Following the release of the Public Health Accreditation Board (PHAB) Standards and Measures Version 1.0 in July 2011, the top accreditation priorities for the Norwalk Health Department were to complete a self-assessment against the PHAB standards and measures and to identify a partner for completion of a community health assessment (CHA) and community health improvement plan (CHIP). An accreditation workgroup, consisting of 14 staff members across all divisions of the department, completed the self-assessment and implemented improvements to meet the measures identified as not fully demonstrated. At the same time, the director of health recruited Norwalk Hospital as a partner and began planning the CHA and CHIP. The health assessment was conducted from March to August 2012, and the improvement plan was completed in December 2012.1 The final prerequisite, the current agency strategic plan, was finalized in March 2013. This article describes how the Norwalk Health Department completed a CHA and CHIP for accreditation preparation, using a coleadership model with Norwalk Hospital (Table).
The Norwalk Health Department and Norwalk Hospital have a history of successfully collaborating on community projects, including the completion of a prior CHA in 2002. We formed the Norwalk Community Health Center, a Federally Qualified Health Center, established a Hospital Lecture Series, and developed a variety of community health promotion programs together. We agreed that it would be best to complete the CHA and CHIP together to share resources and expertise. Collaborating also ensured being able to engage more partners and community members in the process.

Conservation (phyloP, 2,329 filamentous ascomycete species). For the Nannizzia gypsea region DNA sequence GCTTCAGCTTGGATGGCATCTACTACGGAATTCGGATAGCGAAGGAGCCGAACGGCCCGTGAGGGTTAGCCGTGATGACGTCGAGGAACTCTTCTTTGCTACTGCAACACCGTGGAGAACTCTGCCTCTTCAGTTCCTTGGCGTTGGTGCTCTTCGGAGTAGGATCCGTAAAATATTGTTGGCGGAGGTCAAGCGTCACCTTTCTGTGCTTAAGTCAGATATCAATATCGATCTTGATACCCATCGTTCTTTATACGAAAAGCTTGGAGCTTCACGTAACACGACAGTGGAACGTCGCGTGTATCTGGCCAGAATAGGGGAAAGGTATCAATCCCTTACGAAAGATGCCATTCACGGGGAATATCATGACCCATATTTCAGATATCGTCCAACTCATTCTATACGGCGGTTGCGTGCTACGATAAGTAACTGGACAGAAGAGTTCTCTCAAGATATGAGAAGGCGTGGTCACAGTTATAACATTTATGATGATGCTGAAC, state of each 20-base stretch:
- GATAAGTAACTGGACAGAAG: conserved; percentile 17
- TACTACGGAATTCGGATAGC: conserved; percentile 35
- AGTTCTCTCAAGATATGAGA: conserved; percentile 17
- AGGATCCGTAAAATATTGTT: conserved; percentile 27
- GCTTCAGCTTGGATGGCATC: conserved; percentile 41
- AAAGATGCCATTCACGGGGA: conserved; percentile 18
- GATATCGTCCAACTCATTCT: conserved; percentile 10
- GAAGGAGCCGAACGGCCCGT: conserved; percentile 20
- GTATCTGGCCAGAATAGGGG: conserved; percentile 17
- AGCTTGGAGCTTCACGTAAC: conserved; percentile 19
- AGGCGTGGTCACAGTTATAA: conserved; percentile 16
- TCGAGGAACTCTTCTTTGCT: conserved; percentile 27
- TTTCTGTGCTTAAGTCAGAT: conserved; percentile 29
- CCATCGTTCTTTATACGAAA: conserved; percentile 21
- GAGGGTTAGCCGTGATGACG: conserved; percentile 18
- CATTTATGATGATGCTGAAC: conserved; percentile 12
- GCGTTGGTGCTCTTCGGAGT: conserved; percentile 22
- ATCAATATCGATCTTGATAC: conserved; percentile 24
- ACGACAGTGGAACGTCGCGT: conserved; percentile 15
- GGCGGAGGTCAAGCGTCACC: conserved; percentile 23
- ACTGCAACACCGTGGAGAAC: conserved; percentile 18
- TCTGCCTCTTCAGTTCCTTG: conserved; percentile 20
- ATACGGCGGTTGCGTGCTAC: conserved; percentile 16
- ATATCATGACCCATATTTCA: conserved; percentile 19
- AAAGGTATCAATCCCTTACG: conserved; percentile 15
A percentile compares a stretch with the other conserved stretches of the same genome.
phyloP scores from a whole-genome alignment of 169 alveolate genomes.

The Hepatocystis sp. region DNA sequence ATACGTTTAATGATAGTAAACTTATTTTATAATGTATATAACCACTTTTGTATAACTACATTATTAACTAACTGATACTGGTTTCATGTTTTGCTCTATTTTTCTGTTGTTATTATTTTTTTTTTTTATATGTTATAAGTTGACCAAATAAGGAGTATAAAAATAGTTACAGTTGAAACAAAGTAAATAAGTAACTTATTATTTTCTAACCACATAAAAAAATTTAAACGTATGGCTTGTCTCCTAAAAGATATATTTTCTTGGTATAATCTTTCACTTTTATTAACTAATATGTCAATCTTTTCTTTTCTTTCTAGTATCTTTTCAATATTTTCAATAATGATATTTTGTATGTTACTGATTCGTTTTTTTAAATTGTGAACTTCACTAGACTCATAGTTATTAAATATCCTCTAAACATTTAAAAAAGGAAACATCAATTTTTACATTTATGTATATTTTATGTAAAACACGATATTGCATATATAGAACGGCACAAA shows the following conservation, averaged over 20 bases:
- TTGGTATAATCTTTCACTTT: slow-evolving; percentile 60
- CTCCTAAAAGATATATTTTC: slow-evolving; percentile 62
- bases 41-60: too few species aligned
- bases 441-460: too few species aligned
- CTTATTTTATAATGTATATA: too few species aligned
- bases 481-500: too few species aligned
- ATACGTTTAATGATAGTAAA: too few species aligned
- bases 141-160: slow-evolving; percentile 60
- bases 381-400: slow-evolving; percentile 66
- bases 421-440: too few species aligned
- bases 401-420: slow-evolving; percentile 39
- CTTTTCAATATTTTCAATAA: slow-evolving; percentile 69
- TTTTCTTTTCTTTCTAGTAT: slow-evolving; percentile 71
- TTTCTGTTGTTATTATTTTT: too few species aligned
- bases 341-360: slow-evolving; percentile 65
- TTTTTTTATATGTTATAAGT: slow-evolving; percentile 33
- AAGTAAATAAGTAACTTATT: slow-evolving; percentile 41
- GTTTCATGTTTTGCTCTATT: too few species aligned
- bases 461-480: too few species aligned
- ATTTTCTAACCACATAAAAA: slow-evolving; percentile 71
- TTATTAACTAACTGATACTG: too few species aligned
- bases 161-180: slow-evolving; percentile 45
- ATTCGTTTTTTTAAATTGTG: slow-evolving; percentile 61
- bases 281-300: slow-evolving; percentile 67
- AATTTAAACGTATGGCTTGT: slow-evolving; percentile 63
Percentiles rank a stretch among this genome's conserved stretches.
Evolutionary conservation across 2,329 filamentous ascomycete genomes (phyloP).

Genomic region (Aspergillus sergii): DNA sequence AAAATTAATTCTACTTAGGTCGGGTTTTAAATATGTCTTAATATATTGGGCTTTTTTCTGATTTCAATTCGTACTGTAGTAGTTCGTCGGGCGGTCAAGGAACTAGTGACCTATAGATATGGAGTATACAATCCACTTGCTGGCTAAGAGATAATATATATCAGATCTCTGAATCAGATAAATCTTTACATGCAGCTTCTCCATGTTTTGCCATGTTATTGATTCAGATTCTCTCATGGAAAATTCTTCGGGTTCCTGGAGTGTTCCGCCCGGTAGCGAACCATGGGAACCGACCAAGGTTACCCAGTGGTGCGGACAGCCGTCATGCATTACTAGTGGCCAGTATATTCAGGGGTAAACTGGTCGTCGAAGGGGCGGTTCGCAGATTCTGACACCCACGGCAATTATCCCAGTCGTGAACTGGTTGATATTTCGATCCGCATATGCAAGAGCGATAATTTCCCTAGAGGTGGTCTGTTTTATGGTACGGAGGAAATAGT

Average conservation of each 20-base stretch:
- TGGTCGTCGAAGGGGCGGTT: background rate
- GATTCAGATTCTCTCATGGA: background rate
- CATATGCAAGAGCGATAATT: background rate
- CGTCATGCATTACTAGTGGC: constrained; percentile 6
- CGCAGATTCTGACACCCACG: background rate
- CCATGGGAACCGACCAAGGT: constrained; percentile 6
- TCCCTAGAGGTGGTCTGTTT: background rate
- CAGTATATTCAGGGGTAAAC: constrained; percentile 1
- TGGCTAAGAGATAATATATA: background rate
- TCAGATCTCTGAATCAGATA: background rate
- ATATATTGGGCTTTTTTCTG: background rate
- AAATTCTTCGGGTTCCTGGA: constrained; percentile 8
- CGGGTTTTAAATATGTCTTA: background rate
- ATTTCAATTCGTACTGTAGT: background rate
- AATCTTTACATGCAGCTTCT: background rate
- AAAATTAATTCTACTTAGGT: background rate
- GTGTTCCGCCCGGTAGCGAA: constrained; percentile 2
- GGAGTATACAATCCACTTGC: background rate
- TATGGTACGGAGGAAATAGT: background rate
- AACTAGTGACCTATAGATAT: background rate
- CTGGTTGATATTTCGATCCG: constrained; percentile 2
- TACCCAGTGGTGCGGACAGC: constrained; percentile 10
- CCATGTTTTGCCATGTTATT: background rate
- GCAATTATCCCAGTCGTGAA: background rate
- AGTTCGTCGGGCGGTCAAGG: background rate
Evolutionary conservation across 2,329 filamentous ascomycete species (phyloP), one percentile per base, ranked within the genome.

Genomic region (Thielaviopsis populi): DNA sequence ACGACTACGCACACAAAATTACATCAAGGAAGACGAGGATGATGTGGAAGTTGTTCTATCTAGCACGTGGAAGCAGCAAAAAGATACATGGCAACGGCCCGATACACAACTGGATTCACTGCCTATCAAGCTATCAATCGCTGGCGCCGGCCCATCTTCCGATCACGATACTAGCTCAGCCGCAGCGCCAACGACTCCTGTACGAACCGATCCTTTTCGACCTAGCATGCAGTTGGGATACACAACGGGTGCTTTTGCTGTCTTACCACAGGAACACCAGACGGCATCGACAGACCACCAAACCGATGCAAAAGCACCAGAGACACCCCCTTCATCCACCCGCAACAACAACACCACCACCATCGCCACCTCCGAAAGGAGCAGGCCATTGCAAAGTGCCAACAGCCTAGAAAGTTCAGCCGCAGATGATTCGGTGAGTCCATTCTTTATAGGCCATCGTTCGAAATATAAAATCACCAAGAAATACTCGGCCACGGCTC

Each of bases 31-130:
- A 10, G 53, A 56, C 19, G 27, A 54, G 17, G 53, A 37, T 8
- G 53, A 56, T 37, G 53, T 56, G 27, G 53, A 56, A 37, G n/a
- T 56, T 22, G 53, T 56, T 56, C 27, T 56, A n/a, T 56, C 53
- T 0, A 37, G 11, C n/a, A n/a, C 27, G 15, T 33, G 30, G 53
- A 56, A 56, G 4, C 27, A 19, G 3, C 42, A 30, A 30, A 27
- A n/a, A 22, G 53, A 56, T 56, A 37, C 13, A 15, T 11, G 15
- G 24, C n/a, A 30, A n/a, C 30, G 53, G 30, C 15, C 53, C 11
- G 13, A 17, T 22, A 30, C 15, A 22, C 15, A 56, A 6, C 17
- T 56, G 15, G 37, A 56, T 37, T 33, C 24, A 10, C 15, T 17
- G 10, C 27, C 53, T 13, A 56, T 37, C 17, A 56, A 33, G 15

The Norwalk Health Department was awarded a grant from the National Association of County & City Health Officials in the summer of 2011 and designated a national CHA/CHIP demonstration site.2 Through this grant, the health department received funding, technical assistance, and training to develop a CHA and CHIP. Because the health department had limited financial resources to dedicate to this project, the hospital provided the majority of funding. We established a Core Team from health department and hospital staff members. The Core Team selected the Association for Community Health Improvement framework to guide the overall assessment process.3 We defined the geographic scope of the assessment to include Norwalk and the surrounding Fairfield County towns of New Canaan, Westport, Weston, Wilton, Darien, and Fairfield. We established biweekly Core Team meetings and established a timeline organized around the 6 Association for Community Health Improvement steps: (1) Identifying the Team and Resources; (2) Defining the Purpose and Scope; (3) Collecting and Analyzing Data; (4) Selecting Priorities; (5) Documenting and Communicating Results; and (6) Planning for Action and Monitoring Progress.3 On the basis of an inventory of area organizations and existing partnerships, we formed the Community Health Improvement Task Force in the fall of 2011, with members representing housing, transportation, education, business, public safety, local government, senior services, youth, social services, mental and behavioral health, health care, and public health. The Core Team selected a consultant in the winter of 2012 to assist with the project. The CHA included key informant interviews, focus groups, and quantitative secondary data. Following data analysis, the task force selected priority areas for inclusion in the CHIP. Workgroups developed the CHIP, consisting of goals, objectives, strategies, and performance measures.